Feelings When You Get a College E-Mail

March 6, 2017


Pro tip: create a folder in your inbox to organize college e-mails. Photo Credit: Pixabay

Usually beginning Sophomore year, and sometimes as early as Freshman year, students begin receiving the infamous tidal wave of college e-mails. If you supply an e-mail address on the PSAT, SAT, ACT, or any other CollegeBoard program, the organization will send your e-mail to colleges around the country.

Each student’s response to this influx is different. Some delete the majority of the communications, some read each one, and many selectively read based on colleges they are interested in. The AHN guidance department encourages students to read e-mails from colleges they don’t recognize – you may discover a perfect campus for you.

A college e-mail can lead to a rollercoaster of emotions:


Junior, Feraby Hoffman, says, “I always like seeing the occasional e-mail from recognizable schools, like Ivy Leagues. It’s pretty exciting.”                           Credit: Courtesy of Giphy.com

The first feeling when a college e-mail pops up is a reminder to students that colleges are interested in them, and deciding on a place to spend four or more years after high school is exploratory and interesting.

Confusion if you don’t recognize the school

Just because you’ve never heard of the school does not mean it isn’t strong academically.                                                                                                             Credit: Courtesy of Giphy.com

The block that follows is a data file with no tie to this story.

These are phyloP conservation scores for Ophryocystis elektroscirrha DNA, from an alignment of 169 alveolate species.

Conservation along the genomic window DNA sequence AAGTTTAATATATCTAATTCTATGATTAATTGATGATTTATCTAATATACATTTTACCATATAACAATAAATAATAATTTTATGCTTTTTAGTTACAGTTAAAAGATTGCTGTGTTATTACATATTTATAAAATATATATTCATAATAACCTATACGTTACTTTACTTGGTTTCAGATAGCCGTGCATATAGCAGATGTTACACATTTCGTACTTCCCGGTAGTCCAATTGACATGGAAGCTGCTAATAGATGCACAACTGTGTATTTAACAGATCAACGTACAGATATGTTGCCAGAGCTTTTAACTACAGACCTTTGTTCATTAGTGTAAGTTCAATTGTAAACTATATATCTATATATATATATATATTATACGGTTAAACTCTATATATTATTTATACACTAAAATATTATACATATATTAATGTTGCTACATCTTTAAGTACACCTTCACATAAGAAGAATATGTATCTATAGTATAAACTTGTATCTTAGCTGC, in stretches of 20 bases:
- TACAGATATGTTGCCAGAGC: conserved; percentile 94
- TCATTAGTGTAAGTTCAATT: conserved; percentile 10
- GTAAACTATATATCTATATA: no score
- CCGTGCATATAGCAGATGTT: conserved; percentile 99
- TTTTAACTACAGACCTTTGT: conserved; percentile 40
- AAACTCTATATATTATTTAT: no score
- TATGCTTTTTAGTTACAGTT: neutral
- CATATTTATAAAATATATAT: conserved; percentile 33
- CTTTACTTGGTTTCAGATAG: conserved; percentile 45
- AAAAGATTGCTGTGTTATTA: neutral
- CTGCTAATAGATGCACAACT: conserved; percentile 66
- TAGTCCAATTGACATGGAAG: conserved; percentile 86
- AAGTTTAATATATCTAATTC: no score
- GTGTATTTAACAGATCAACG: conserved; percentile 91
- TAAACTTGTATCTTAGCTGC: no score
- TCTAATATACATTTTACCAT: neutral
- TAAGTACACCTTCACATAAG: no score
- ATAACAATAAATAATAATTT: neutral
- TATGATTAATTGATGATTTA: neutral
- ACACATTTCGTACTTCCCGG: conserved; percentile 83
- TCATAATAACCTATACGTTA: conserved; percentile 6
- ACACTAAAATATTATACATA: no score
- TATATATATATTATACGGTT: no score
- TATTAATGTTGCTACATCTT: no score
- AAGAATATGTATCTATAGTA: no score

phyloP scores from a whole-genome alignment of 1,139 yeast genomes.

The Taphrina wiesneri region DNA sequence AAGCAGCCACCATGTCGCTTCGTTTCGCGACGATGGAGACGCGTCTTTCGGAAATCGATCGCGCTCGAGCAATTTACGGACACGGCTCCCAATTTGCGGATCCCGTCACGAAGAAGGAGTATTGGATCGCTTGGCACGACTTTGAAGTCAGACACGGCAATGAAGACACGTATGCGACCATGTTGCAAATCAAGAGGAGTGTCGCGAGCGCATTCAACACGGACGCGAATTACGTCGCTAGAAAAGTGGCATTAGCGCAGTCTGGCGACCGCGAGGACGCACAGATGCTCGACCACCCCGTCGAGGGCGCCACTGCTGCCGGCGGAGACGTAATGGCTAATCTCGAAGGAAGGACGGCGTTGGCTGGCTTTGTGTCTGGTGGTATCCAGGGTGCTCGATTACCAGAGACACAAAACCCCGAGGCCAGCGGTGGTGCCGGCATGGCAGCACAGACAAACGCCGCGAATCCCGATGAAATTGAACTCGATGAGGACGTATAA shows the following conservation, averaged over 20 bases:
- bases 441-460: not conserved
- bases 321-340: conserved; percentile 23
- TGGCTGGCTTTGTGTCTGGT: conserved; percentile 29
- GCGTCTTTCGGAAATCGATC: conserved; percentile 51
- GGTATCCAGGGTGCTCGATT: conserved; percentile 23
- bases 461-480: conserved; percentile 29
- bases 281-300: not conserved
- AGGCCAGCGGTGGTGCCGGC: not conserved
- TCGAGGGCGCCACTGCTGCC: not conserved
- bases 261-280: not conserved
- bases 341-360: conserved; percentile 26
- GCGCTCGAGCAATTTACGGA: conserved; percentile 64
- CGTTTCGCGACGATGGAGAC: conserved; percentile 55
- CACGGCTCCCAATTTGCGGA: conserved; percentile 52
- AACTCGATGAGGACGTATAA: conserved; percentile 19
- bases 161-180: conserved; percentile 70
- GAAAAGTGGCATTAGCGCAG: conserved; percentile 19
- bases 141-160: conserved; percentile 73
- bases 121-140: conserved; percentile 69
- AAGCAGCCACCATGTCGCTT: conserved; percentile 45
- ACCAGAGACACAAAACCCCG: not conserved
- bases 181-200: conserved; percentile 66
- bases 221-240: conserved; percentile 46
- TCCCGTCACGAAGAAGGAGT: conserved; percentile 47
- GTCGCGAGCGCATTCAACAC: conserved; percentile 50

After the first spark of excitement, a student may skim the e-mail and realize they have never heard of the school before. Keep reading – it may be exactly what you’re looking for.

Pretty campus photos

Junior, Christina Suarez-Solar, says, “I like buildings that incorporate new and old architecture.”                                                                                                                   Credit: Courtesy of Giphy.com

Almost every college e-mail will include pictures of a beautiful campus, such as modern buildings, gothic architecture, a lakefront view, or sprawling, tree lined grounds. It is all designed to catch your eye.

Junior, Emily Anderson, says, “I like college towns and older traditional college campuses with a modern feel on the inside. I love when there are courtyards.”

Junior, Jules Lavoy, says, “I like rooms that evoke a creative atmosphere.”

Descriptions of interesting majors

Many college e-mails will include information about their unique programs to prompt interest.

Florida Southern College offers a course on Citrus while Duke University has a Canadian Studies program. 

Seeing admittance rates on Naviance 

The Junior class learned in a college application seminar that to best qualify for admittance, a student should fall in the top 50 percent of applicants.             Credit: Courtesy of Giphy.com

After reading through the email and deciding to learn more about the College or University, a student may log onto Naviance to compare scores. Sometimes, the average SAT or ACT score is not in their range, or the admittance rate is less than 20%. This can squash the familiar spark of excitement.

“I was really interested in the University of Texas, so I checked their admittance rates and they only accept seven percent of out-of-state applicants. I may have cried a little,” Junior, Kayla Eckermann, said with a laugh.

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